Probate charge rise to go ahead despite warning
The government will press ahead with a planned rise in probate charges of up to ?20,000, despite a parliamentary panel warning it could be illegal.
The Joint Committee on Statutory Instruments says the plan is akin to bringing in new taxes without parliamentary approval.
But the Ministry of Justice says it wants the fees in place for England and Wales "as soon as possible".
The change is designed to raise ?300m for the courts and tribunal service.
Probate charges are paid to the government when someone dies and the executor of their estate gathers their assets to distribute to beneficiaries of a will.
At the moment, there is a flat fee of ?215 per application for probate, with no fee being paid for estates worth less than ?5,000.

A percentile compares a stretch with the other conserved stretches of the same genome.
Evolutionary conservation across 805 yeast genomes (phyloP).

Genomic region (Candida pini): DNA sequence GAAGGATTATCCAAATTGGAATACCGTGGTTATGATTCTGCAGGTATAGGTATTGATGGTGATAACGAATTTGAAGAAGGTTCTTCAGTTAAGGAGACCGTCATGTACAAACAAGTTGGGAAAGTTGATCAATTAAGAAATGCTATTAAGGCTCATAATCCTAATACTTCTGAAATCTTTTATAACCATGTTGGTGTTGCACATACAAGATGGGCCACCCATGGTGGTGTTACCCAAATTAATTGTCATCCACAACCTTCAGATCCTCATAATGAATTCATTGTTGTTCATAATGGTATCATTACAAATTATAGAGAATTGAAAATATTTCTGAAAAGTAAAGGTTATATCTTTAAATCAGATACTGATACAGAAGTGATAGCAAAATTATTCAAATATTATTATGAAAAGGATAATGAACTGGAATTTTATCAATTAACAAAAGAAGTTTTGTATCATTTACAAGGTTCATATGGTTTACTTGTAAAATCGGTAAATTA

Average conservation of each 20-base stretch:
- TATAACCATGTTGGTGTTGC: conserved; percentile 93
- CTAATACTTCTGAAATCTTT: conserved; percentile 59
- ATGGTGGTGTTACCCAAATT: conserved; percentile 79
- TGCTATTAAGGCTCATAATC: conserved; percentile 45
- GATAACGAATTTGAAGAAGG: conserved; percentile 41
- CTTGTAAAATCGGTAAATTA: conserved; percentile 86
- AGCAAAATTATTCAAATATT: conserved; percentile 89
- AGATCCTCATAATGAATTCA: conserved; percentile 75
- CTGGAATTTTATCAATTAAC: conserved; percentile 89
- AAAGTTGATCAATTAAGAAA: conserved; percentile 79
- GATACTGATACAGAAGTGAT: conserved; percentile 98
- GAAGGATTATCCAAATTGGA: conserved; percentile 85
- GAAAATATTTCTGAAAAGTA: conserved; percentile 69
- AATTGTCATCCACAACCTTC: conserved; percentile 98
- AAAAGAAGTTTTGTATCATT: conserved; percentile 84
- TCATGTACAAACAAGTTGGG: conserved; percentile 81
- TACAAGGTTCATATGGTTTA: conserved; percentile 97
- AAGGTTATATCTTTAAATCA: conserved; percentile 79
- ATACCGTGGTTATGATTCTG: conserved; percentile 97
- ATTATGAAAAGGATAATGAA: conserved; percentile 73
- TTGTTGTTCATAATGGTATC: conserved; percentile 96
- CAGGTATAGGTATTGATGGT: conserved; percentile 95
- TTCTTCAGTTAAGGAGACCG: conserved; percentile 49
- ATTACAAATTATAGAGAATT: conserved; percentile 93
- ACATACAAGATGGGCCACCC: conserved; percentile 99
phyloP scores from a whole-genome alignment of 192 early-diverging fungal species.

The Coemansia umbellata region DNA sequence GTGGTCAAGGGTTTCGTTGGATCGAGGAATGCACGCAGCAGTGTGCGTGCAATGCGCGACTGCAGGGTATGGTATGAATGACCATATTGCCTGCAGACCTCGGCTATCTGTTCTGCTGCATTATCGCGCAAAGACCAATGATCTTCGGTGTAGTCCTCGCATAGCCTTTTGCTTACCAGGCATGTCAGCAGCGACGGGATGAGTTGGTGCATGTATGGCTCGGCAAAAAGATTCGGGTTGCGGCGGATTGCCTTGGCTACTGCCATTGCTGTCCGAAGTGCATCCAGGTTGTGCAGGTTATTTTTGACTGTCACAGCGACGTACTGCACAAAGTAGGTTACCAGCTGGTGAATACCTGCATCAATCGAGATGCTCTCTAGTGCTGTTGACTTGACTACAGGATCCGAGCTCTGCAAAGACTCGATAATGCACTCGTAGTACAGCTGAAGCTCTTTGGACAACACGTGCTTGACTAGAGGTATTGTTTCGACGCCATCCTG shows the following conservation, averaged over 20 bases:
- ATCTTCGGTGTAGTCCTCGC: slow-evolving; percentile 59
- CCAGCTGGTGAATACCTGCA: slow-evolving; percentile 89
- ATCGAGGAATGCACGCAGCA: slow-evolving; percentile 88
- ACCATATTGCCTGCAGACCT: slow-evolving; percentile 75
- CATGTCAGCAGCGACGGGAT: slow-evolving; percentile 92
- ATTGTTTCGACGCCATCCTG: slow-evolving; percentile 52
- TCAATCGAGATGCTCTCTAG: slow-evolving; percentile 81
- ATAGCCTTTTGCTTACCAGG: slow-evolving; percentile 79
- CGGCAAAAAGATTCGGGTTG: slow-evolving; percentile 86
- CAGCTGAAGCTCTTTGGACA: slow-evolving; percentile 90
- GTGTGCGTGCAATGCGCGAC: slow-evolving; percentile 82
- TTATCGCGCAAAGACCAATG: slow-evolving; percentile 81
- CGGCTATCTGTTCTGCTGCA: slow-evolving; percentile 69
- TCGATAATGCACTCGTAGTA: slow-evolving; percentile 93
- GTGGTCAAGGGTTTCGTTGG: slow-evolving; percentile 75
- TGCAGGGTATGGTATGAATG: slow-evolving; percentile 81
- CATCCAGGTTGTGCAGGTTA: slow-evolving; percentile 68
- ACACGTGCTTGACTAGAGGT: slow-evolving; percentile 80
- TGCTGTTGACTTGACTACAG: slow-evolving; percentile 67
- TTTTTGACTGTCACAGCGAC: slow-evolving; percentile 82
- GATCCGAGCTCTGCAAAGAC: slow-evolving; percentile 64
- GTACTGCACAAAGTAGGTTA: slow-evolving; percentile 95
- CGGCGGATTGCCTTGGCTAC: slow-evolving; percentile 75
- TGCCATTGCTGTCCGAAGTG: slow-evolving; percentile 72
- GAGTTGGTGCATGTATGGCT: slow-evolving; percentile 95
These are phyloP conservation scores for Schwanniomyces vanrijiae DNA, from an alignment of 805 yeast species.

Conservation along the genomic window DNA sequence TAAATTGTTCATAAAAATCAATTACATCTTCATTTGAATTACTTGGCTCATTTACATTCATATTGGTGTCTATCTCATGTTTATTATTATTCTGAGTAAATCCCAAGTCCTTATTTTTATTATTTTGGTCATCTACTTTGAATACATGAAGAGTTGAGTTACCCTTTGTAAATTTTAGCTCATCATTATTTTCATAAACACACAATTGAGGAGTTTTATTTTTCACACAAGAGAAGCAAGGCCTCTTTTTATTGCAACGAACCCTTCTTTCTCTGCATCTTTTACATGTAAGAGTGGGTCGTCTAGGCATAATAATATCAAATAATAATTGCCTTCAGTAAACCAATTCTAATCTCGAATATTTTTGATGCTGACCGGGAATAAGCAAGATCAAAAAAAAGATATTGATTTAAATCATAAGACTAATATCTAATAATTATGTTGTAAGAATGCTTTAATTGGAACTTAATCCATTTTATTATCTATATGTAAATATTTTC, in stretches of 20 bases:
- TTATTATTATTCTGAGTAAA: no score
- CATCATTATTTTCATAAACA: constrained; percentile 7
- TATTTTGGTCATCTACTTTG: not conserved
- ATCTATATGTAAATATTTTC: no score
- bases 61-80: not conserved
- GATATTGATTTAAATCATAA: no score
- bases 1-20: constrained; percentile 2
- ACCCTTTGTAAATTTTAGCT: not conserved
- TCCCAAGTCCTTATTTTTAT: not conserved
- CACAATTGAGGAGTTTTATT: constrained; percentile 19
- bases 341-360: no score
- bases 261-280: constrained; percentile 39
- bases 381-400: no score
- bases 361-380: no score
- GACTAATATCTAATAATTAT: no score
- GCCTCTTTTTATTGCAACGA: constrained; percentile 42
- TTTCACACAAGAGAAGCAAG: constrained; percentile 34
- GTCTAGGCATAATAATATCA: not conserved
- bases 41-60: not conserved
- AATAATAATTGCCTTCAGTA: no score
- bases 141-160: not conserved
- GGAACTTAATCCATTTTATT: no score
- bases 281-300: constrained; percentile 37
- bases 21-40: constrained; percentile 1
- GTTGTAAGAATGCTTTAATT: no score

But the government proposals will change the fee to a sliding scale of up to ?20,000, depending on the size of the estate.
New probate fees
Value of estate
Less than ?50,000
?50,000 to ?300,000
?300,000 to ?500,000
?500,000 to ?1m
?1m to ?1.6m
?1.6m to ?2m
The joint committee said the new charges "appear... to have the hallmarks of taxes rather than fees", flagging up the scale of the proposed increases and saying they were "disproportionate to the service provided by the Probate Registry".
The committee also questioned whether Justice Secretary Liz Truss, who has proposed the changes, could use the provisions of the Policing Act 2014 to bring in the rise without parliamentary approval.
The report said: "The committee is doubtful whether section 180 of the 2014 Act does in express words entrust the Lord Chancellor [Ms Truss] with the power to impose charges of the magnitude proposed by the draft order.
"It is an important constitutional principle that there is no taxation without the consent of Parliament, which must be embodied in statute and expressed in clear terms."
Despite the report, a MoJ spokesman said Ms Truss' plans "remain unchanged".
"We will introduce a fairer system, meaning over half of estates pay nothing and over 90% pay less than ?1,000," he added.
"They will be considered in Parliament after Easter, and come into force as soon as possible."
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